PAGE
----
WhatsApp has roughly 1000 contract workers around the globe reviewing millions of pieces of user content. This information comes from a report by ProPublica.
When ProPublica pressed them on the issue, WhatsApp spokespeople stuck to the company’s privacy narrative.
WhatsApp’s “signature feature” has long been end-to-end encryption. When touting the feature, Facebook CEO Mark Zuckerberg emphasized how WhatsApp messages are so secure not even his company can read them.
As it turns out, that’s not exactly the case.
Contract workers in Dublin, Texas, and Singapore use special Facebook software to sift through millions of user messages, images, and videos. Users must report content as improper. AI then scan it and forward it to the moderators.
ProPublica was told that the AI program sends a lot of harmless posts through. Once the content reaches them, moderators can see the last five messages in the thread.
More worryingly, ProPublica also notes that WhatsApp collects all the metadata of users regardless of their privacy settings
Earlier this year WhatsApp publicly resisted a request by the Indian Government that it said would “break encryption”. ProPublica contradicts that “narrative” with its findings and looking further, implies a narrative is all it might be.
ProPublica obtained an internal WhatsApp marketing presentation that emphasized “fierce” promotion of WhatsApp’s “privacy narrative”. The presentation goes on to compare WhatsApp’s “brand character” to the “immigrant mother” in a slide titled “brand tone parameters”.
The slide contained photos of activist Malala Yousafzai. The presentation makes no mention of WhatsApp’s content moderation.
When questioned, WhatsApp’s director of communications, Carl Woog said that the company doesn’t consider it moderation. Specifically, he said “We actually don’t typically use that term for WhatsApp.”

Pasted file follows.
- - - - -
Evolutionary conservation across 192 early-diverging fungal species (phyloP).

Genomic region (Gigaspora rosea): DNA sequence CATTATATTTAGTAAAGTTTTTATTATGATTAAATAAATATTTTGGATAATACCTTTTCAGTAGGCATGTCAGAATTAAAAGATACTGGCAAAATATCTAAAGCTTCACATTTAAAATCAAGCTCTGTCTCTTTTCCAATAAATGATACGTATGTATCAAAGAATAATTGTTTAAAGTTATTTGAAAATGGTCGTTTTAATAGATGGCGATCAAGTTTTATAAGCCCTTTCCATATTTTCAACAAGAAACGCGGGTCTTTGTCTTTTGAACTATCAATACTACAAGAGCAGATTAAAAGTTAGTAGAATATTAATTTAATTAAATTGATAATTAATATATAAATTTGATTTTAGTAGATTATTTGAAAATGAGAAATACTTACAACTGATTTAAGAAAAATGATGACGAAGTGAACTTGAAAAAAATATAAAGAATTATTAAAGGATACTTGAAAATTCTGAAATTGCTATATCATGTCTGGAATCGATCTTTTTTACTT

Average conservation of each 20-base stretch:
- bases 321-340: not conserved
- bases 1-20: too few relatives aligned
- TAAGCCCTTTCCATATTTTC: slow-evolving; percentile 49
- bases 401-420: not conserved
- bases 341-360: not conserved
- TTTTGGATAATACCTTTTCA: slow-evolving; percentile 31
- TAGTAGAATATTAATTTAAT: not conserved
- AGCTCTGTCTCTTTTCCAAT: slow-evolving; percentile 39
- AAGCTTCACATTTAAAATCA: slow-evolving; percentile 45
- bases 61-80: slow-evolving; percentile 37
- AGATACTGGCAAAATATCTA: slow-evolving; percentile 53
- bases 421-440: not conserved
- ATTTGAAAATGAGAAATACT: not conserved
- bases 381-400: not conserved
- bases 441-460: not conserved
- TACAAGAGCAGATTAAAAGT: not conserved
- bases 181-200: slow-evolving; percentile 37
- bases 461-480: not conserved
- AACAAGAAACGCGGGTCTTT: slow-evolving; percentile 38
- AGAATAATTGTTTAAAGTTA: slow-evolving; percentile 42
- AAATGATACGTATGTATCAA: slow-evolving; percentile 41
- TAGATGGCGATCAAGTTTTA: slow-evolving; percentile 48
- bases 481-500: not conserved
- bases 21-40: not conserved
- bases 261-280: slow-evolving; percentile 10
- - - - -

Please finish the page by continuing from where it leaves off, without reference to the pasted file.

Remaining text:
All the same, he did not specify how it isn’t moderation.
Facebook said it considers the reported messages as direct communication between a user and WhatsApp, and so by its logic it doesn’t constitute a breaking of end-to-end encryption.
It points out how the user opted to share the content with them.
It should be taken into account that the content of that communication contains the messages of other parties who are entirely unaware the exchange is taking place. That could be either another user who isn’t the reporter, or any number of participants in a group chat.
The Facebook Family
Facebook is a lot more straightforward when detailing moderation policies on its other platforms—Facebook itself, and Instagram.
Facebook tries to differentiate what it does at WhatsApp from those policies, but ProPublica’s interviews with WhatsApp moderators show that the difference lies in how moderators access the content.
Once a user reports something, the message and the last four are unencrypted and viewable by the moderator.
ProPublica implies that this is not end-to-end encryption*. True end-to-end encryption means that only the sender and recipient can read the content. It also means that a service can’t possibly share content with authorities, as WhatsApp has done.
The ProPublica report emphasizes that WhatsApp can read users’ messages without consent. The company’s focus on end-to-end encryption relies on its specific interpretation. Critics are challenging this interpretation.
*After significant criticism, ProPublica has reworded sections of its report to remove the implication that WhatsApp’s abuse report system breaks end-to-end encryption.